The Spring 2017 semester has been an exciting one to say the least, jam packed with many opportunities that both CAU and international students have been able to take part in. Not only have there been on-going annual events for students to show their school spirit, extra curricular pride and unwind – through events like the LUCAUS festival, but this year in celebration of 100 years of success, CAU incorporated a vision of the future, inspiring the passions and bright minds of students by hosting environmental global leader, former US Vice President Al Gore.
As former US Vice President, Nobel Peace Prize Laureate, and co-founder in Generation Investment Management, Al Gore showcased his dedication, passion and knowledge not only in his strive to address the global climate crisis, but also in the various fields tied to the on-going environmental campaign and battle with ensuring international level commitment to change. Al Gore began his presentation by introducing three questions that he believes, if answered, will determine our commitment to and the future of the global climate crisis.
- Do we really have to make changes?
- Can we make these changes?
- Will we make these changes?
Addressing the first question, Al Gore spoke the harsh realities of the rapidly depleting state that our environment is in. Additionally, how without major shifts in our behaviors, we will see both harmful and permanent effects on our world that not only will greatly affect the generations to come, but is an immediate issue to be addressed now. His speech was highly effective, as he was able to explain in laymen terms the emerging evidence of climate change with examples of the increasing global temperature, depletion of glacial ice sheets and rising ocean temperature. Connecting with the audience, Al Gore shared anecdotes of his travel experiences where he was able to view firsthand these harmful symptoms of our deteriorating world. Although debuting with a grim context describing the severe circumstances of the tough future we face, Al Gore was able to shift into a positive focus when addressing the latter two questions, bringing to light the positive changes that are taking place both on the micro and macro level of society. Al Gore spoke inspirational words of the future, and proposed that the youth take responsibility in leading the world to not only a cleaner future, but also one that is more unified.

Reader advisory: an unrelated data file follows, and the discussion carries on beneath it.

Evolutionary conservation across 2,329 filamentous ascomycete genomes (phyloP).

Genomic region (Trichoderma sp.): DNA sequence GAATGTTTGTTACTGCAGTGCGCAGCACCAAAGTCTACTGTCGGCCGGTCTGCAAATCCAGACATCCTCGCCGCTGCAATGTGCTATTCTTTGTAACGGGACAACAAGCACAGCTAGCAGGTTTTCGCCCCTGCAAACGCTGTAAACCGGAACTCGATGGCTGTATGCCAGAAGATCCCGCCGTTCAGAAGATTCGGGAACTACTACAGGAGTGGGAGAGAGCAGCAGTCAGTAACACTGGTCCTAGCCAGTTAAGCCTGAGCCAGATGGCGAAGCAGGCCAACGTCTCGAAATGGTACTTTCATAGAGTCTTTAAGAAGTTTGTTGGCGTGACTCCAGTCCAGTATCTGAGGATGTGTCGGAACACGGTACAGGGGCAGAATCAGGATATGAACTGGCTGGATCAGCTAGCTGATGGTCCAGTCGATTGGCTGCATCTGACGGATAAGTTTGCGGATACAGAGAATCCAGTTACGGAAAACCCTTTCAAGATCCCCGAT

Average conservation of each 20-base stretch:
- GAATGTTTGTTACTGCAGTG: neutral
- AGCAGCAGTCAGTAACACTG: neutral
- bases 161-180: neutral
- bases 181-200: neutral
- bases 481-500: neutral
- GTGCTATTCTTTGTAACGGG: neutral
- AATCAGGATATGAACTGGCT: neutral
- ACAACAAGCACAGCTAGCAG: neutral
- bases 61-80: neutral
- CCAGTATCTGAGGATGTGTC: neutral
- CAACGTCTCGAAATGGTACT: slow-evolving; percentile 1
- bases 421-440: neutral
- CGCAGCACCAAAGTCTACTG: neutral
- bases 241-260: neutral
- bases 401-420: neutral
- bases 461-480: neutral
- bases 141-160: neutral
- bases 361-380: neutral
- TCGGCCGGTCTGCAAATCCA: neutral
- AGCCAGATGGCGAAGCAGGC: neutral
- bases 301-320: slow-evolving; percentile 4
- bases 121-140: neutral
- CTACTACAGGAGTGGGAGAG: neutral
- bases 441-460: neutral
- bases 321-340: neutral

Inspiring the minds of students across various fields of study, Al Gore accounts for the global crisis as a multidimensional issue that must be tackled at all angles, and through this explained that the resolution of this crisis initiates the “Sustainability Revolution”. Having time to address individual questions at the end of his talk, Al Gore encouraged the spread of climate change awareness by means of personal memoirs, introduced the role that artificial intelligence and copyright will play in the future of global sustainability and most importantly, how students and youth can earn their voice in enacting change on a rippling scale.
The importance of South Korea joining the fight in this moment is imminent, as in 2016, South Korea was ranked one of the world’s major CO2 emitters. Although South Korea is a ratified member of the 2016 Paris Agreement, its nationally determined targets represent ones that were made 10 years prior, and show a weakening of their climate plans. Overall, according to the Climate Action Tracker Organization, an independent scientific analysis team that track global emissions, South Korea has been ranked as “inadequate” in their role in making climate-conscious changes. South Korea, however, similar to every other nation, cannot evade from the symptoms of climate change, and these effects have begin to show through in flooding and typhoons and the worsening of already poor air quality. But… there is good news to come:
With many empowered students looking to join the environmental fight, regional specialization in technology, a recent change in presidential office, and most importantly, Chung Ang striving for greater educational status on a global scale, now is the opportunity to initiate lasting change. Amongst the most highly recognized schools, it would only be further beneficial for Chung Ang to take step forward into a leadership role and transition with an additional vision – one that incorporates a greater strive and contribution to their impact in environmental change.
Youth have fresh eyes and have not yet experienced certain life challenges that taint one’s moral clarity, and in the inspirational words of Al Gore,
“the future is the youth who want to change their lives to lead us”.